Our schools are using both the "Everyday Math" and "Investigations" math programs with elementary students, both of which are constructivist in nature. A major complaint of parents with these programs is that students don't receive enough traditional practice in order to build automaticity of basic skills.

My question is this: What kinds of complementary math materials do you use with your students?

Tags: elementary, math

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Feel free to use the math resources (or any of the subjects) on my web site. Everything is sorted by subject and topic and the hyperlinks are all graphical. Included are the Everyday Math demo games which are highlighted on their site. Enjoy!
What a great collection of resources for all subject areas. The graphical hyperlinks are very appealing for our young students. Thanks for sharing!
That is a really cool site I added it to my delicious account do you mind if I use it as well with my students?
You asked some great questions. We use Everyday Math in my district, too. The district opted for K-5 full adoption instead of phasing it in over two or three years. That first year was a nightmare for the upper grades. The students and parents were confused. They weren't familiar with the spiral and didn't have the benefit of using the program during the previous year(s) like you said. I teach first grade so the transition wasn't as hard for my students.
My school also has a transient population. Our new students struggle immensely with Everyday Math in the upper grades if they haven't been in the Everyday Math program. Parents get upset because it doesn't make sense to them. I would like to hear how other schools help the new students transition into Everyday Math,too.
When my colleagues and I looked at the program before implementing it, we had lots of questions. Once we started using the program, things started to make sense. It is hard to get everyone on board.
We have another problem. My district's current grading practice of using letter grades (A, B...) in grades 1-2 and numerical grades(92%-100% is A...) in grades 3-5 doesn't follow the Everyday Math-Beginning/Developing/Secure. How does your district report student progress?
Great site!!I am using http:// www.funnelbrain.com to teach my students in the class. I am going to suggest this to my colleagues too.
We had been using "Everyday Math" in our school system for grades k - 8 but have now switched in the middle school (6-8) to the McGraw Hill Glencoe Series because of this problem. I am presently teaching 6th. It (Mcgraw Hill Glencoe) is much better and has great resources for use with my smartboard and an online textbook. As a teacher, most publishing company will send samples so you can consider changing the program.

If you cannot convince the school system to switch to a different book or if you don't want to do that, there are several other ideas I use for reinforcing practice. One way around all the everyday augmentation of practice sheets might be to develop some project based web assignments - if you are collaborating with grade-level colleages, you could spread the work around for creating several different projects which could run throughout the year. If not, start small and develop one project a year and build on it. Another possibility is to choose one day a week that is the "practice day" and do review games and reinforcemnt activity that day every week; students can create a list of sites/links which they have found to practice basic/fundamental math concepts.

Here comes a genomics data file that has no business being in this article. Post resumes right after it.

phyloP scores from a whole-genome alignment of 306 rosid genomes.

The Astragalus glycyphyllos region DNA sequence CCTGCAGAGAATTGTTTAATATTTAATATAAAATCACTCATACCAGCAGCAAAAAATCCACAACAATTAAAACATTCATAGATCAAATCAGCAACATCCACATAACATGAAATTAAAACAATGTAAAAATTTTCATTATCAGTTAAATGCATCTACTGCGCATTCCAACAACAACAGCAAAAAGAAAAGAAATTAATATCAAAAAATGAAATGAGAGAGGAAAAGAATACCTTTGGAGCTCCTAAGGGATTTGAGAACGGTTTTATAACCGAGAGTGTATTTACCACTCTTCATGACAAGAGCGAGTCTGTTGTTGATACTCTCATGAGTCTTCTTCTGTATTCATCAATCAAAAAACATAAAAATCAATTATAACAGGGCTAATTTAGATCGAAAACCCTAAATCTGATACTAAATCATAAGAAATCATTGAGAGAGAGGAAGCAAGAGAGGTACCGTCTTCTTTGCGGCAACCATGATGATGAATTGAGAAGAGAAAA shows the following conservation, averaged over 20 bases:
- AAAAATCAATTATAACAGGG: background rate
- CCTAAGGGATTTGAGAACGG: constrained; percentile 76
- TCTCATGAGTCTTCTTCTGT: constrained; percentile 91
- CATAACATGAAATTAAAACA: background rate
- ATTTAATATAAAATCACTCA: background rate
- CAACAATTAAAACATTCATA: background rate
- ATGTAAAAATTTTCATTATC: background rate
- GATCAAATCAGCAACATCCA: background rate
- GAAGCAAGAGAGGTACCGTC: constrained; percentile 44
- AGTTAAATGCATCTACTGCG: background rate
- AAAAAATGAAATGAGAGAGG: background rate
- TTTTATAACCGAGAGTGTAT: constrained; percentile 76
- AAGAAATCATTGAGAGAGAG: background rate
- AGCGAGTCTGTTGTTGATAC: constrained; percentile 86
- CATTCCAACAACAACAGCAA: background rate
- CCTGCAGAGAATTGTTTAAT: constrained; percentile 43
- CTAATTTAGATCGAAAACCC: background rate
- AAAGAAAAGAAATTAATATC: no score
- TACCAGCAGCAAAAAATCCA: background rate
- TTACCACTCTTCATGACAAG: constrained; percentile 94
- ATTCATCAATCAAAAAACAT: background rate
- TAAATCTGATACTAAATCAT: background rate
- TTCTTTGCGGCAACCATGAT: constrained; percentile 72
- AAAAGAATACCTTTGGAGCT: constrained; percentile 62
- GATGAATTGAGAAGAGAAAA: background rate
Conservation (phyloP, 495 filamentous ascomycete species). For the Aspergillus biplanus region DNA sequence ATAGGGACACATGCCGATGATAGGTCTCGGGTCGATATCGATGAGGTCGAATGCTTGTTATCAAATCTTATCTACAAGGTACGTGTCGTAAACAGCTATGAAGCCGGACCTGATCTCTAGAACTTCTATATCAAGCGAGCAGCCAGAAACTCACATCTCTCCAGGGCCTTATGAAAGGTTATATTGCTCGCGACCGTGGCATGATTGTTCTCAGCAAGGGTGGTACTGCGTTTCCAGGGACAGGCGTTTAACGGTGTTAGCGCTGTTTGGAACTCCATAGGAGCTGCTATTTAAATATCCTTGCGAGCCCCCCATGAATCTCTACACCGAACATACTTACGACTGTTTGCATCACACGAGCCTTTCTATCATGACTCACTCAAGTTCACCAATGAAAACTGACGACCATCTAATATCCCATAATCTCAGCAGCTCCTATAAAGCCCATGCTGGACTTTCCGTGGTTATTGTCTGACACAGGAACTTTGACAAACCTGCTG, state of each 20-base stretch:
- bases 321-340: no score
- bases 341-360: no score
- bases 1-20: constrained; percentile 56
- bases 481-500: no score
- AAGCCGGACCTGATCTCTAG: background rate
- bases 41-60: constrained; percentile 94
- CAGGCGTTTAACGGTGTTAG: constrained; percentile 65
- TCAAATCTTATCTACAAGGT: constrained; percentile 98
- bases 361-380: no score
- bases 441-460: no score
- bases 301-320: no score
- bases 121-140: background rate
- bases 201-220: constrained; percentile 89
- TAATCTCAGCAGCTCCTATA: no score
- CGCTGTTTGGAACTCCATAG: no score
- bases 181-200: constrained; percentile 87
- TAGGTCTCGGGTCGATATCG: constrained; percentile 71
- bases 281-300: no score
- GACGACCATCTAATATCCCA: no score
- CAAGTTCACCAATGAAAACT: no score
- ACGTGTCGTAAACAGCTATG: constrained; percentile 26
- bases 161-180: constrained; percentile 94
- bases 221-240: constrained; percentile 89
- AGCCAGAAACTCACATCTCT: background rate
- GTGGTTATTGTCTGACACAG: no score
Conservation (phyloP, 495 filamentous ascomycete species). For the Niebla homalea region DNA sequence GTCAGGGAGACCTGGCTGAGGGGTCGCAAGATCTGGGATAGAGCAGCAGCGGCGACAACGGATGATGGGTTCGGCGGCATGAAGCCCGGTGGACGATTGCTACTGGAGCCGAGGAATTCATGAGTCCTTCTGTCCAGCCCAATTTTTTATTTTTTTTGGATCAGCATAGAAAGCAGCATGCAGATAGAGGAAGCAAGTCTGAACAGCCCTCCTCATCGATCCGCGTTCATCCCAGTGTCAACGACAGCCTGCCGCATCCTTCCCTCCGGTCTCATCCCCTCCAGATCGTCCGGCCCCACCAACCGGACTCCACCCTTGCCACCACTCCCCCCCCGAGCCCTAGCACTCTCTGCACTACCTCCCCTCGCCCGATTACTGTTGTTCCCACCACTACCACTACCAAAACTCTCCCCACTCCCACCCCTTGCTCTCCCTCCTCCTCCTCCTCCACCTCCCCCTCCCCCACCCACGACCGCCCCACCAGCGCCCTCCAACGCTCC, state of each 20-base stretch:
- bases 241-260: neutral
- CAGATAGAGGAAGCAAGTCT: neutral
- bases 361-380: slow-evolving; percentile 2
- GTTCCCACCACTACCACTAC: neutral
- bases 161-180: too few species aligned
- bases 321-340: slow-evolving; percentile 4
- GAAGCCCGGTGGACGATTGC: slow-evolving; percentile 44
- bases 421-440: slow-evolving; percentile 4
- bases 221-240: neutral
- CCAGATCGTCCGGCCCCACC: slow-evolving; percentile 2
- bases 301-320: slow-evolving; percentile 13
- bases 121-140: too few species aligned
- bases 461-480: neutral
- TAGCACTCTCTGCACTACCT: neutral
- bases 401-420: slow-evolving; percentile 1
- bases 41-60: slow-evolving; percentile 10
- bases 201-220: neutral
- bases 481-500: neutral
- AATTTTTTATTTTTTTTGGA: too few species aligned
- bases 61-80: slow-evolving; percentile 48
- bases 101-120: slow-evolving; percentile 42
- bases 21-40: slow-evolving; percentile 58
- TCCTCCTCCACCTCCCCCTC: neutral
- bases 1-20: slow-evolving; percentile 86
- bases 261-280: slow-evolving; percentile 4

Donna and Greg,

Thank you for sharing this site.
I am so happy to have found it. It will be shared with all teachers I know. We will start using it on Monday. This is a great place to have the students work on the math concepts at home and here at school.

I would like to introduce to you our website: http://www.goldstudent.com/
It is an online math training program designed to help your children improve their problem-solving skills through continual practice drills, gain confidence in their math abilities with proven tools and have fun while they learn.
GoldStudent is dedicated to helping children excel in math!
Hi, Donna. Our district uses Everyday Mathematics, as well. Our parents are not comfortable with the ways it teaches students to add, subtract, multiply and divide. They feel that they cannot help them when they become stuck. I always teach the traditional methods and let my students decide which method they feel comfortable with. I am going to use Greg's resource he mentioned in his reply to you. I reviewed it and found it be very beneficial,
Hi Donna,
You could use http://mobl21.com to easily create elearning content that can be accessed on Mobile phones and the desktop in less than 5 minutes. We have had teachers quickly build complementry content for their students. Contact me at ajay.shroff@emantras.com if you would like to find out more or if you have any questions :)
If you are thinking of giving your child some math during the summer, http://www.goldstudent.com/ can be a good tool for you. You can think of a way to reward them for the worksheets they complete. It is amazing how well a reward can help.

GoldStudent.com is a fun, easy and effective online math enrichment and assistance program for students K-6. It is designed to help children improve their problem-solving skills, gain confidence in their math abilities and have fun while they learn.

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